SUVs: Why the Senate Approved Landcruisers
Considering Cost and Bad Roads
The Chairman of the Senate Services Committee, Sunday Karimi, has responded to the public’s criticism of the purchase of Prado Landcruiser Sports Utility Vehicles (SUVs) for federal lawmakers. Karimi believes that the outcry is misplaced and that the Senate took several factors into account before approving the purchase. Karimi explained that the Senate considered cost effectiveness, durability, and the poor state of Nigerian roads when deciding on the SUVs. They wanted vehicles that could withstand the challenging road conditions and last for a long time.
Karimi also pointed out that the attention on lawmakers’ vehicles is unfair. He mentioned that ministers who were not elected have multiple Land Cruisers and Prados, yet no one questions them. Karimi believes that if the media and the public do not criticize the executive level for their vehicle choices, they should not single out the National Assembly.
Karimi emphasized that the decision to use Land Cruisers was not made by the senators alone. They conducted a thorough analysis, considering factors such as cost, durability, and technical issues specific to Nigerian roads. The goal was to find a vehicle that could be maintained for the next four years.
Karimi acknowledged that the issue of buying vehicles for the National Assembly arises with every new assembly. He pointed out that even state houses of assembly and local government chairmen purchase vehicles for their members. Therefore, it is not fair to single out the National Assembly for this practice.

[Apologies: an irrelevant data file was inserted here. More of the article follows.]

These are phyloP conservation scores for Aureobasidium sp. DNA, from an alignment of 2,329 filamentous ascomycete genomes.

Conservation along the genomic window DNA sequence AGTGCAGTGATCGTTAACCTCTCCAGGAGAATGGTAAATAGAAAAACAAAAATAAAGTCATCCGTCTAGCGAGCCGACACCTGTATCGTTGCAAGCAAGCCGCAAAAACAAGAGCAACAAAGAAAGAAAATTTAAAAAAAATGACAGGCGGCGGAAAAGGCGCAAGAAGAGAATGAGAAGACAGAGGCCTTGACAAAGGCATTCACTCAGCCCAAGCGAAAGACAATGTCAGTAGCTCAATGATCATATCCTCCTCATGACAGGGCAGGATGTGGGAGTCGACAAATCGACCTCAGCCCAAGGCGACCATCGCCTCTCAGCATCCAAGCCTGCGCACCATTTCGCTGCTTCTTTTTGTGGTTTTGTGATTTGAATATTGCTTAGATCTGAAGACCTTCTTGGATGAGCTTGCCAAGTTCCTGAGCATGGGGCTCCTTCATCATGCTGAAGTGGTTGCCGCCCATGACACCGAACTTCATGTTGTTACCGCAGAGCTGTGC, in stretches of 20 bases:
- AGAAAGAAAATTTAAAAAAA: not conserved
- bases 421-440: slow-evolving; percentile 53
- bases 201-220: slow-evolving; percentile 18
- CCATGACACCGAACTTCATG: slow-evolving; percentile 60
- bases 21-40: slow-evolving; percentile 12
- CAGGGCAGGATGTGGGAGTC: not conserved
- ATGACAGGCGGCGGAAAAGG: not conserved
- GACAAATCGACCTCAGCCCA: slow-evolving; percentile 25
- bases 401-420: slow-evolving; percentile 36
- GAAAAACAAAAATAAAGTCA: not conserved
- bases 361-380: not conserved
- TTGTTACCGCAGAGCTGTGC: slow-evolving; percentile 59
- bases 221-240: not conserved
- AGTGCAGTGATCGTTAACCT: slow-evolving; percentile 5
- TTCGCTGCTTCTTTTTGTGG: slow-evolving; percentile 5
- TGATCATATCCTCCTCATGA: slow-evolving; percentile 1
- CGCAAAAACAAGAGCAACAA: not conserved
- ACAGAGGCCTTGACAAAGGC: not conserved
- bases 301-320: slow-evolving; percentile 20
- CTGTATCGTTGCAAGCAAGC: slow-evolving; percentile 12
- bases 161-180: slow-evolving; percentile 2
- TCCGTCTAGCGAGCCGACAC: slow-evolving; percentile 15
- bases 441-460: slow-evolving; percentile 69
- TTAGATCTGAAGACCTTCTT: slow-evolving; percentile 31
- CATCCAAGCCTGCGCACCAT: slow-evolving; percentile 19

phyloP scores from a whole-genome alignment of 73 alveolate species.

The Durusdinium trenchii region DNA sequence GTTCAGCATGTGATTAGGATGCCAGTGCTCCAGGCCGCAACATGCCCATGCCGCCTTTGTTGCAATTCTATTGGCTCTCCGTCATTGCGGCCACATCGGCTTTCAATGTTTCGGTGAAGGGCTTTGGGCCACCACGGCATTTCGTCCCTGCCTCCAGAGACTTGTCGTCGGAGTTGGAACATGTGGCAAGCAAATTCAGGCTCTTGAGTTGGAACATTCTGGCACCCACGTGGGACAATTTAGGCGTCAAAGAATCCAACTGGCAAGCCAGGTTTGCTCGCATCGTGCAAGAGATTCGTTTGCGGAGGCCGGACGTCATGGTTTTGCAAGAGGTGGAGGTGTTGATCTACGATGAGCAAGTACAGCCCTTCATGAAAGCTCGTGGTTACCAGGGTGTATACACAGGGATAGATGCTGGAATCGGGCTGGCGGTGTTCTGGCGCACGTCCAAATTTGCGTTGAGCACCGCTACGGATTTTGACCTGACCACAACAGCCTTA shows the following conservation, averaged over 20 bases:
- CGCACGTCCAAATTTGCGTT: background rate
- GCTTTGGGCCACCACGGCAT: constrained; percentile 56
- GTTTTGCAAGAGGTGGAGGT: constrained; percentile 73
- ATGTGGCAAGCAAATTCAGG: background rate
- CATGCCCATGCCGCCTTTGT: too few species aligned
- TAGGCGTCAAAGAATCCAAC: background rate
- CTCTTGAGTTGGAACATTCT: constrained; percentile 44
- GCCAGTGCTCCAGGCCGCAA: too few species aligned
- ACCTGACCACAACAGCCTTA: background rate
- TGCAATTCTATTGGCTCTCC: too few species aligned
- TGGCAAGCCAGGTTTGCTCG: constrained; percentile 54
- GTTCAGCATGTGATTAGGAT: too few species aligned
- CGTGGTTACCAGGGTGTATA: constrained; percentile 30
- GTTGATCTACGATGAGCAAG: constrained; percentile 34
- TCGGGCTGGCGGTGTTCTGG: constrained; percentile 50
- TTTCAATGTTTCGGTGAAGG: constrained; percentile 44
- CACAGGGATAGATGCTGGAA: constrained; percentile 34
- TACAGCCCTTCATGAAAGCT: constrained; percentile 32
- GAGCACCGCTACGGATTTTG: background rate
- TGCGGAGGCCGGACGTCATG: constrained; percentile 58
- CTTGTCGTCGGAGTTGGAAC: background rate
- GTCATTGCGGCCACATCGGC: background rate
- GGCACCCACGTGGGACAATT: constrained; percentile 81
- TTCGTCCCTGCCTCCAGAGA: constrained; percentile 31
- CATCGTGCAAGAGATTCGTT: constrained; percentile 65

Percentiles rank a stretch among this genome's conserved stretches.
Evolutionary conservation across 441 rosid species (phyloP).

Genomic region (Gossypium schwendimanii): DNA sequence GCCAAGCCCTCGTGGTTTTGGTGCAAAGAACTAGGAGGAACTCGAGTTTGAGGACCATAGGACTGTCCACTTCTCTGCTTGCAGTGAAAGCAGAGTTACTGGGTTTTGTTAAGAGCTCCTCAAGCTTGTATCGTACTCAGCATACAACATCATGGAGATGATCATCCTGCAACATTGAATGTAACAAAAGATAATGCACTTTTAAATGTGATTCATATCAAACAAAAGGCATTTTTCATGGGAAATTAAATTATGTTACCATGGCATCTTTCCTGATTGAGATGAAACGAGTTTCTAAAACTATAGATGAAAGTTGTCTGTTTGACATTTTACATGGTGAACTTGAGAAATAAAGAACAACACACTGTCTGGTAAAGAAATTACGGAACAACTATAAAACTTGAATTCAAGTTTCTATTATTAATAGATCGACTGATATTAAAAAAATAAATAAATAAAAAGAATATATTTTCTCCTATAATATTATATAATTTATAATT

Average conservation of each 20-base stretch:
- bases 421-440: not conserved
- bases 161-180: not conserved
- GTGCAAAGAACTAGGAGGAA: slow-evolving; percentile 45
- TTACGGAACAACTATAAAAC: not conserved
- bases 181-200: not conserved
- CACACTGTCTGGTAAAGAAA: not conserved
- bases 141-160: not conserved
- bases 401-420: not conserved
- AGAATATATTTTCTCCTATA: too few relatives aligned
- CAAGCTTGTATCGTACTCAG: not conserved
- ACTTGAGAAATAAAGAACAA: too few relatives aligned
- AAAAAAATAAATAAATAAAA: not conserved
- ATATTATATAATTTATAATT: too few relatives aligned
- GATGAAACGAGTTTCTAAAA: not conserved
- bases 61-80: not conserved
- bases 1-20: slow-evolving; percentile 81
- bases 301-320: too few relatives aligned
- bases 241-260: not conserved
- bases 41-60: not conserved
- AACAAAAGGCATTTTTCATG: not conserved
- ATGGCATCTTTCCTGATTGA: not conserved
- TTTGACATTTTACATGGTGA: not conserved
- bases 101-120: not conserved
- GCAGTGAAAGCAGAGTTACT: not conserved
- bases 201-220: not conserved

Karimi addressed concerns about the cost of the vehicles. He revealed that when he joined the Senate, he inherited a liability of over N16 billion, which included vehicles from the 7th, 8th, and 9th assemblies. This suggests that the cost of the new vehicles is part of a larger financial responsibility. In conclusion, the Senate approved the purchase of Landcruisers after considering factors such as cost, durability, and the condition of Nigerian roads. They believe that the attention on lawmakers’ vehicles is unfair, especially when compared to the executive level. The decision-making process involved a thorough analysis, and the cost of the vehicles is part of a larger financial responsibility.